Spain’s Socialist Party (PSOE) and the left-wing anti-austerity group Unidas Podemos have taken their first step toward reaching a governing deal, more than a month after the inconclusive results of the Spanish general election on April 28.
The PSOE won the highest number of seats at the April polls but fell short of a parliamentary majority, meaning Socialist leader Pedro Sánchez will need the support of other parties if he is to be reappointed as prime minister.
PSOE parliamentary spokesperson Adriana Lastra
Unidas Podemos leader Pablo Iglesias had offered to support the investiture in exchange for being part of a coalition government, but the PSOE maintained that it wanted to lead a minority government, pointing out that even with Unidas Podemos’s 40 seats it would not have the 176 votes needed for an absolute majority.
After meeting on Tuesday for an hour and 20 minutes, the parties announced they have agreed to negotiate a “government of cooperation.”
Complex negotiations will now begin on the exact nature of this cooperation. For the PSOE, this means negotiating with Iglesias’s party to decide who will take ministerial positions. “We will look for formulas for a plural government with people who are leaders in their fields. [Pablo] Iglesias has told the prime minister that he will consider it. It is an inclusive government, not a closed one like a coalition government,” said PSOE parliamentary spokesperson Adriana Lastra after the meeting.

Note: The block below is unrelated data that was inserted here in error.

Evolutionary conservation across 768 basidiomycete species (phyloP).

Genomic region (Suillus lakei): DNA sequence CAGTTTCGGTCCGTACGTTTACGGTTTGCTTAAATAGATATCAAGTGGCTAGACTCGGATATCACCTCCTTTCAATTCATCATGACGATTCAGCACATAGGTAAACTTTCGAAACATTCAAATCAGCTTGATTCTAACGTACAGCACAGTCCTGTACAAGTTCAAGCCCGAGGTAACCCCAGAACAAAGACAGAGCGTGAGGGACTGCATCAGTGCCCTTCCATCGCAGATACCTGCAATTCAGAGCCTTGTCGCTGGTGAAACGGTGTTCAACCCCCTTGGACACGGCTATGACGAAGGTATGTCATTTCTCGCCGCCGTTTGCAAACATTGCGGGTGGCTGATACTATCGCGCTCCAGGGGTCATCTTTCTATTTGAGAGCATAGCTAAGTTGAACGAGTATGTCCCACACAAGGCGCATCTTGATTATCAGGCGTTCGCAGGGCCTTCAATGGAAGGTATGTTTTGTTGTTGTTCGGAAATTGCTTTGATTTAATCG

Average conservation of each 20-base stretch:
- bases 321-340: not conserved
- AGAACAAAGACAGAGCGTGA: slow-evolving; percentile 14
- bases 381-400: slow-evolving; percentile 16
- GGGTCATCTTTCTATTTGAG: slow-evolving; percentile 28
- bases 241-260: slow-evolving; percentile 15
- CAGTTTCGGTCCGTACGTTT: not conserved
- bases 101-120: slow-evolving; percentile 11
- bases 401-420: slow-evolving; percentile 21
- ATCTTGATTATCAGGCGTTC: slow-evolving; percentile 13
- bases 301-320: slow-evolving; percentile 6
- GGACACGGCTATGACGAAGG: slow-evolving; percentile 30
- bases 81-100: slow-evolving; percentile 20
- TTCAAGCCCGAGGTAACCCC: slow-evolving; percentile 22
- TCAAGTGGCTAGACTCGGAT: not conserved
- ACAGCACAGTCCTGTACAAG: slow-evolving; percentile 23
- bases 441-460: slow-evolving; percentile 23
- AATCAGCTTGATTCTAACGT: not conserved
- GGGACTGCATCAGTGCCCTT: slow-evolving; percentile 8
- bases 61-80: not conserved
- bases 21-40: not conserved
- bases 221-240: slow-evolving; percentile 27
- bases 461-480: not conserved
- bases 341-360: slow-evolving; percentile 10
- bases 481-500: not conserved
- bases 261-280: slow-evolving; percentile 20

For Unidas Podemos, it means that they will have a say in who is named minister. At the press conference, Lastra did not rule out the possibility that Iglesias will be part of the executive. “In the last 12 months, we have shown that the left knows how to understand one another,” she said.
Unidas Podemos leader Pablo Iglesias
Iglesias for his part may have given up on the name of a coalition government, but he has not given up on the idea. According to the anti-austerity leader, the priority is creating “a plural government to face the challenges of the future.”
“We have spoken about labor, justice and tax reform,” he said. “The PSOE program is a good starting point. Good proposals cannot remain campaign promises, they must be translated into concrete policies.”
Lastras admitted that the concept of a government of “cooperation” was “novel,” and was unable to think of another government in Europe that has followed this model.
Sánchez and Iglesias will now begin more discreet negotiations on the makeup of the new government.
The news comes just a day after PSOE organizational secretary José Luis Ábalos threatened to call new elections in an effort to pressure Unidas Podemos into dropping its demands for a coalition government.
English version by Melissa Kitson.